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Canadians emerged from a highly sequestered holiday season to learn that many of their elected officials – a mix of federal and provincial parliamentarians, parliamentary secretaries, critics, and ministers – had for various reasons not considered themselves as place-bound as their fellow citizens. Most of these office holders have since apologized (at least after a fashion) and some have resigned from their positions.
Several of these individuals were ministers of the Crown, who didn’t all respond the same way. How does their behaviour align with the doctrine of ministerial responsibility?
There is no objective standard for ministerial resignation. In formal terms, ministers serve at the pleasure of the Governor in Council (i.e., the Governor General or Lieutenant Governor acting on the advice of Cabinet), which in practice means they serve at the discretion of the prime minister (or premier) who may ask for their resignation at any time. Courts have confirmed that this is not an employment relationship and enjoys no security of tenure or procedural constraints.
Ministerial responsibility does not mean that ministers must resign whenever something goes wrong in their portfolios: there is a difference between responsibility and blame. In very broad terms, ministers need to show due diligence in managing their portfolios. The history of ministerial resignations for administrative wrongdoing in Canada is very thin.
Ministers also share in the collective responsibility of Cabinet, which implies the possible need to resign if they can’t publicly abide by Cabinet policies or confidentiality. That usually relates to policy disagreements, but what about behaviour that is unethical, or simply embarrassing?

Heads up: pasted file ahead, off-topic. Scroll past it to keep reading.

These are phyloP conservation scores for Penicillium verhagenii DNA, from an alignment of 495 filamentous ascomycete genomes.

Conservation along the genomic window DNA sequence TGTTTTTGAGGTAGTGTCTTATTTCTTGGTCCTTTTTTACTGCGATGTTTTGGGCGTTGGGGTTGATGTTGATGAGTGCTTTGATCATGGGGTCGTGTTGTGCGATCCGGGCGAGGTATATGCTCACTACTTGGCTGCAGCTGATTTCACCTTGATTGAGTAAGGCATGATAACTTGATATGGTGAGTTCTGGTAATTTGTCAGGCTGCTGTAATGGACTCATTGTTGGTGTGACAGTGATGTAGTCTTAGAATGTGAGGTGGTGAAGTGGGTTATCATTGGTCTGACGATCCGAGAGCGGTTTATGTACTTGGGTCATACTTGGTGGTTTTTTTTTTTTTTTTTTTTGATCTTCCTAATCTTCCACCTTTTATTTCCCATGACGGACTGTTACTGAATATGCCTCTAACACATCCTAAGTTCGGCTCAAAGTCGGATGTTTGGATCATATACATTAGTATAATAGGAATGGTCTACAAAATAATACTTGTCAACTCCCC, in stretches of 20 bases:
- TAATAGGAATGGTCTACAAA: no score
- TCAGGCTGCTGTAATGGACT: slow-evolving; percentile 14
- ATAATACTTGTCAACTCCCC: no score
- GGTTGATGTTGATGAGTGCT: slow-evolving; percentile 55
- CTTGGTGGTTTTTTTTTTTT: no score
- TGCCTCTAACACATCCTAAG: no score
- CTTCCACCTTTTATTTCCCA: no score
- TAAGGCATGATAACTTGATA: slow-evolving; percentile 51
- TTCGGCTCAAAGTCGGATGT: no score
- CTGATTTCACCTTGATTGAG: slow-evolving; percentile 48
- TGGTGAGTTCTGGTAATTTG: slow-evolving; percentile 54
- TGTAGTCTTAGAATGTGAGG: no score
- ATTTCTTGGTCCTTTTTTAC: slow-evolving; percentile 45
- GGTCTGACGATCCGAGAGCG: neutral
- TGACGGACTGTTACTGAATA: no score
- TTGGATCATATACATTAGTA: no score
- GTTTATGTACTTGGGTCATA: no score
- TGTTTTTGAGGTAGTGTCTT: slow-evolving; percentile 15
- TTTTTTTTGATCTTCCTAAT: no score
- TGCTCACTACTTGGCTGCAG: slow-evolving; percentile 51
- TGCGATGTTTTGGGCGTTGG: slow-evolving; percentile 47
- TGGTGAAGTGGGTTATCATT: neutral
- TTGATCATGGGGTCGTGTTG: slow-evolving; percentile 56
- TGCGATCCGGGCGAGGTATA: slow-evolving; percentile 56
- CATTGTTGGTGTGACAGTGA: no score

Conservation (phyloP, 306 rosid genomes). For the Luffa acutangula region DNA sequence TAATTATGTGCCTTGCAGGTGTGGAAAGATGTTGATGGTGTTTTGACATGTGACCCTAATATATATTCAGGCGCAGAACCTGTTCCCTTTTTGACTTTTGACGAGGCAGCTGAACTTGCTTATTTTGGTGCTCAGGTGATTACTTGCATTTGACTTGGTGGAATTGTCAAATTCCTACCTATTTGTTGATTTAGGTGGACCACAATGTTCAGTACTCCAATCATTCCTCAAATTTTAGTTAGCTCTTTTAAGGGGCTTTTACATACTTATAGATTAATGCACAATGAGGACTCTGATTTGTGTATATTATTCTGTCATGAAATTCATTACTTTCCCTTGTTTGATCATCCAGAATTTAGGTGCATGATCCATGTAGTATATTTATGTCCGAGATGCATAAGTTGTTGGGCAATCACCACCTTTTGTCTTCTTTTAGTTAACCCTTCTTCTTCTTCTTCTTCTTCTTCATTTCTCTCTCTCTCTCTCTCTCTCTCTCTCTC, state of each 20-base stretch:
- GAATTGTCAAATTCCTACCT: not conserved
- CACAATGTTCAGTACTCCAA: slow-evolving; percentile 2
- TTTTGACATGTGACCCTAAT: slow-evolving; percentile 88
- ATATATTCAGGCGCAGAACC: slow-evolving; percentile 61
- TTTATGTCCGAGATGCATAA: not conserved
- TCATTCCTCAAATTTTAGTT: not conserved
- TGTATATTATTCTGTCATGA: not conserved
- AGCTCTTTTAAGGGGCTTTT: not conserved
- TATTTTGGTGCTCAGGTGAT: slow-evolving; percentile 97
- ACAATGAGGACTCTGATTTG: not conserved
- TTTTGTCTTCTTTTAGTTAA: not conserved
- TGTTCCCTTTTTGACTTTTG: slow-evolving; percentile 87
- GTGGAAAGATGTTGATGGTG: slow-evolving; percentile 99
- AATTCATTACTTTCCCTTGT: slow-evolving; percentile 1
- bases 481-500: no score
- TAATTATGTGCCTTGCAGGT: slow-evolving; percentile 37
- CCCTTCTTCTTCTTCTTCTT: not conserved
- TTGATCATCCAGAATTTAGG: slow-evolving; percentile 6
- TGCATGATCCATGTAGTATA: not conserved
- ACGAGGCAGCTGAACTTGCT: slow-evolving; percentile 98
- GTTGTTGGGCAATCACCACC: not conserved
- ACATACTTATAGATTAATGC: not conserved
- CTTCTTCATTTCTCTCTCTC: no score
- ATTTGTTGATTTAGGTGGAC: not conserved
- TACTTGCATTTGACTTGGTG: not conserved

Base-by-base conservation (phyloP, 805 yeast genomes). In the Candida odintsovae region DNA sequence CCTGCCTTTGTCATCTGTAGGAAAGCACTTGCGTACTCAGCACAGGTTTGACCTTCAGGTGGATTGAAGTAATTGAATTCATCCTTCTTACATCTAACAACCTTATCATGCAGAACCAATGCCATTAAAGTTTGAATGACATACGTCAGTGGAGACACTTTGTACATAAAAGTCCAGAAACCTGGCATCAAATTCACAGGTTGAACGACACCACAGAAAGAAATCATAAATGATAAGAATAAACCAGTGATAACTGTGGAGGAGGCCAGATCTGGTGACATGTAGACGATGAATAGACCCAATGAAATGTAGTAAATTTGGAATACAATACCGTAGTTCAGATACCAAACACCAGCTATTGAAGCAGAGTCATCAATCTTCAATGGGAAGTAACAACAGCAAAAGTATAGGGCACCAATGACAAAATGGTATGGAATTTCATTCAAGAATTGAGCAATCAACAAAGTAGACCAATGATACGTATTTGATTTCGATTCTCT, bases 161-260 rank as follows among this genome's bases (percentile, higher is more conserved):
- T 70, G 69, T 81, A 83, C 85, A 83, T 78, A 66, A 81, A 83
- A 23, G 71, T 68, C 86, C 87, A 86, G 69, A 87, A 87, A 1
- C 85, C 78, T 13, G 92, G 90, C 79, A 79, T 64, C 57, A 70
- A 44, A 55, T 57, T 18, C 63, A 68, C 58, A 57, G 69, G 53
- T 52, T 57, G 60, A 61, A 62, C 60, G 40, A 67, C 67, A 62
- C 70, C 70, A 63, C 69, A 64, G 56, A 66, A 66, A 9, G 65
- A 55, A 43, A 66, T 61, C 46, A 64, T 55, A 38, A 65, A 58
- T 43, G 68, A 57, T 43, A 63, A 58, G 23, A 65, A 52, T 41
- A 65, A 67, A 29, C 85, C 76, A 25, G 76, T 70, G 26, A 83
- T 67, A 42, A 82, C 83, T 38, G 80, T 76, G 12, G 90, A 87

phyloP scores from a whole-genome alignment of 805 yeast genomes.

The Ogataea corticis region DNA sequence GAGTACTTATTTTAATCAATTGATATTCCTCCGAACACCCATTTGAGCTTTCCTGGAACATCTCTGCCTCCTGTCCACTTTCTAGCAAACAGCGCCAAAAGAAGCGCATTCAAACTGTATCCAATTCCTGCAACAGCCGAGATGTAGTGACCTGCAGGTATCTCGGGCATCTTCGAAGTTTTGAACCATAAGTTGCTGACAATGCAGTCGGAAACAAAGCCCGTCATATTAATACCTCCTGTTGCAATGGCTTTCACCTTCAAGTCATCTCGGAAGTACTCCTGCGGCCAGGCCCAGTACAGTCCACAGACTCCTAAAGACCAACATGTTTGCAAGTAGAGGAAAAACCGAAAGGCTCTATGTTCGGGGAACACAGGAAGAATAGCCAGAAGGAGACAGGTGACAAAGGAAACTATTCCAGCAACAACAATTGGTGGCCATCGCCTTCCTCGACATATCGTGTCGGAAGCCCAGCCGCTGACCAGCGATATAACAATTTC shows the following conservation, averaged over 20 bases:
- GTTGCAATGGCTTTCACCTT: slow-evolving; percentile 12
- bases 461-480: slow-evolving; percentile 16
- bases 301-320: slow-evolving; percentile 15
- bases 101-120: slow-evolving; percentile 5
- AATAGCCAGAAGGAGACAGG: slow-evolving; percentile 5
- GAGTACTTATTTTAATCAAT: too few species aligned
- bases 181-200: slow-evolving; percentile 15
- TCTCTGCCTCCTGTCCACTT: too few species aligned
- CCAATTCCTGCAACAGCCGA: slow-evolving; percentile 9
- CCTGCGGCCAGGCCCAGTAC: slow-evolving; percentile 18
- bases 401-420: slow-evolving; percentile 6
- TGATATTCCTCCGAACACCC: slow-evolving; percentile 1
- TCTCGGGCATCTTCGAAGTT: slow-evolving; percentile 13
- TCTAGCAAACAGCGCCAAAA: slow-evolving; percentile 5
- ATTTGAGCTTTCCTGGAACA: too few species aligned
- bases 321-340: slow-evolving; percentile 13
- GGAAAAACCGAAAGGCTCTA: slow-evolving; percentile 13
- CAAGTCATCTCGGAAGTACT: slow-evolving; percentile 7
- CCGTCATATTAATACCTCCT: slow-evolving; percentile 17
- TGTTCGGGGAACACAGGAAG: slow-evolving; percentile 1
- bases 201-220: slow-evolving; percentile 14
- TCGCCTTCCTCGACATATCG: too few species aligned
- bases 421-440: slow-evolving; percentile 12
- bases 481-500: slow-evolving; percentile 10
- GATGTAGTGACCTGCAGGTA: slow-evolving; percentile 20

Unless the minister is personally hell-bent on resignation, this is a matter for a judgement call by the premier, which helps to explain why Ontario’s Minister of Finance resigned while Alberta’s Minister of Municipal Affairs remains in office. The PM/premier may decide that a given minister’s conduct is not helpful to the government, as when it generates bad press and detracts from its credibility or perceived integrity – especially conduct that runs counter to stated government behavioral standards. In such cases the minister may be “asked” for his or her resignation.
In short, if the PM judges that the public’s anger (or the PM’s own) won’t blow over soon enough, the minister is likely to be exiled for at least the time being.
What if a minister refused to politely resign you ask? We’re not aware of such a scenario off the top of our heads, but it wouldn’t be much of a problem given that a minister’s tenure automatically ends when the GG/LG appoints a new minister to the job.
Aurele Theriault, Chair of the Board of Directors of theLearn More
With contribution from IOG Fellow Dr. Sara Filbee. This articleLearn More
With contribution from IOG Fellow Dr. Sara Filbee. We areLearn More